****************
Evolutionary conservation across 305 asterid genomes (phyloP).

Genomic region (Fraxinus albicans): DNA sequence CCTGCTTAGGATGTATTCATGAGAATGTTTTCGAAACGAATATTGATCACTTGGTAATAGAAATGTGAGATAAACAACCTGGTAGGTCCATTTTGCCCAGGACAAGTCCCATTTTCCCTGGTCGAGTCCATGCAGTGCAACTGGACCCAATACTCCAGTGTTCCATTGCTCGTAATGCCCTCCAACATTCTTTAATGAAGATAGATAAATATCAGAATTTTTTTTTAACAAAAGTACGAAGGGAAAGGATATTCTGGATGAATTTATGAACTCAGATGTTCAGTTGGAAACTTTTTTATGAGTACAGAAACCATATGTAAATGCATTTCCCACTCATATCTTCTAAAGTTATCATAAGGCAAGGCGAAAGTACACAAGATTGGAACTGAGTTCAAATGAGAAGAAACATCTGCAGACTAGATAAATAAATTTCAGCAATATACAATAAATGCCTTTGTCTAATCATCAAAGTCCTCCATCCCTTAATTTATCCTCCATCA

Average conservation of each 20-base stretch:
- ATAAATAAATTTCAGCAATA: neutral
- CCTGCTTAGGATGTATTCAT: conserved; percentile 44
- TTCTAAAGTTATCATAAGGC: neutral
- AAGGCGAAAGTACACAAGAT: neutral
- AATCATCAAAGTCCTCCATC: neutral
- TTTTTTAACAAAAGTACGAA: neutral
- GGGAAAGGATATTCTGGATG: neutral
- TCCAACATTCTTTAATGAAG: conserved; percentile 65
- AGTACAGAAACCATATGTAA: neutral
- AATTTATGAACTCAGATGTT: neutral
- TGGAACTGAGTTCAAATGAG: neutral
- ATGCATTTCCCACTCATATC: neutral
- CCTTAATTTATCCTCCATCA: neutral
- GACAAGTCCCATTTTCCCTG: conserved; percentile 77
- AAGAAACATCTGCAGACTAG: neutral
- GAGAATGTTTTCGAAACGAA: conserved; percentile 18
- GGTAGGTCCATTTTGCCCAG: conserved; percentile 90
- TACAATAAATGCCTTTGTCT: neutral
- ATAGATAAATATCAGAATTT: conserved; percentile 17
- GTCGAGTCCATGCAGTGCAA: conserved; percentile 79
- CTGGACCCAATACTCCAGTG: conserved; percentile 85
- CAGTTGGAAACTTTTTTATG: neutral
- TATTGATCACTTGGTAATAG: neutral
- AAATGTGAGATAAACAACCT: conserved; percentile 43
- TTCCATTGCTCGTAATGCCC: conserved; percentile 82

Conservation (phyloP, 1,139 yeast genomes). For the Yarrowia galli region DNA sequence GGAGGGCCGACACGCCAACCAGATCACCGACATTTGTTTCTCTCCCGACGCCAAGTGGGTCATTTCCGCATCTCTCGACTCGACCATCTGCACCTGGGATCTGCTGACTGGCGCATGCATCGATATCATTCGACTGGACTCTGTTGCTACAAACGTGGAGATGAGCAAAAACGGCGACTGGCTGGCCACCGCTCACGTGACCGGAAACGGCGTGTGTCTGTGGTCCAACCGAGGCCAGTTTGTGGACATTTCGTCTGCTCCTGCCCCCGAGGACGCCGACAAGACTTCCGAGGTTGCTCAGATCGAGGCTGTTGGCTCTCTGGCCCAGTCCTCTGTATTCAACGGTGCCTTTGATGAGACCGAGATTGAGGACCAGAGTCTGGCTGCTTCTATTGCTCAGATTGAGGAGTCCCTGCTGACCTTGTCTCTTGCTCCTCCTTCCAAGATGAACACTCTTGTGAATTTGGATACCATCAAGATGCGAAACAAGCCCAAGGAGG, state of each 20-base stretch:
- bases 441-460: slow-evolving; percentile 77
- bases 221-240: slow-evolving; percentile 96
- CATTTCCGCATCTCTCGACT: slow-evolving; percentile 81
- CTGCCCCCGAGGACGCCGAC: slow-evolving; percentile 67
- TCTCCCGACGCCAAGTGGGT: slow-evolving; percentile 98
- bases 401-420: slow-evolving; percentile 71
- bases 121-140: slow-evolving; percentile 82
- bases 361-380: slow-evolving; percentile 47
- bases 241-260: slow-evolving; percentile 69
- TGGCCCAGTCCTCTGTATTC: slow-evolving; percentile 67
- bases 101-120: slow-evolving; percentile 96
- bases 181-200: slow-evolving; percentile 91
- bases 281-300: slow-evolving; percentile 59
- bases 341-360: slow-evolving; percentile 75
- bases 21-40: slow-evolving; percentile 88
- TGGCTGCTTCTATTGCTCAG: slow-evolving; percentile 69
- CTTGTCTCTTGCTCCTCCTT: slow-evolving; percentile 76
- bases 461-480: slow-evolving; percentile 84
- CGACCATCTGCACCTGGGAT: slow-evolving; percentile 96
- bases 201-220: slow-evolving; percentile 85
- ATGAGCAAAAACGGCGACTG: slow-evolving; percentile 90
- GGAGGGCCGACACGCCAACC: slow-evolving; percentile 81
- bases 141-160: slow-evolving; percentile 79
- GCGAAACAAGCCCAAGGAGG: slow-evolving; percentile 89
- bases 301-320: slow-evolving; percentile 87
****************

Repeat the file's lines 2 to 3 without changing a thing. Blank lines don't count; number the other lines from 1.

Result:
Genomic region (Fraxinus albicans): DNA sequence CCTGCTTAGGATGTATTCATGAGAATGTTTTCGAAACGAATATTGATCACTTGGTAATAGAAATGTGAGATAAACAACCTGGTAGGTCCATTTTGCCCAGGACAAGTCCCATTTTCCCTGGTCGAGTCCATGCAGTGCAACTGGACCCAATACTCCAGTGTTCCATTGCTCGTAATGCCCTCCAACATTCTTTAATGAAGATAGATAAATATCAGAATTTTTTTTTAACAAAAGTACGAAGGGAAAGGATATTCTGGATGAATTTATGAACTCAGATGTTCAGTTGGAAACTTTTTTATGAGTACAGAAACCATATGTAAATGCATTTCCCACTCATATCTTCTAAAGTTATCATAAGGCAAGGCGAAAGTACACAAGATTGGAACTGAGTTCAAATGAGAAGAAACATCTGCAGACTAGATAAATAAATTTCAGCAATATACAATAAATGCCTTTGTCTAATCATCAAAGTCCTCCATCCCTTAATTTATCCTCCATCA

Average conservation of each 20-base stretch: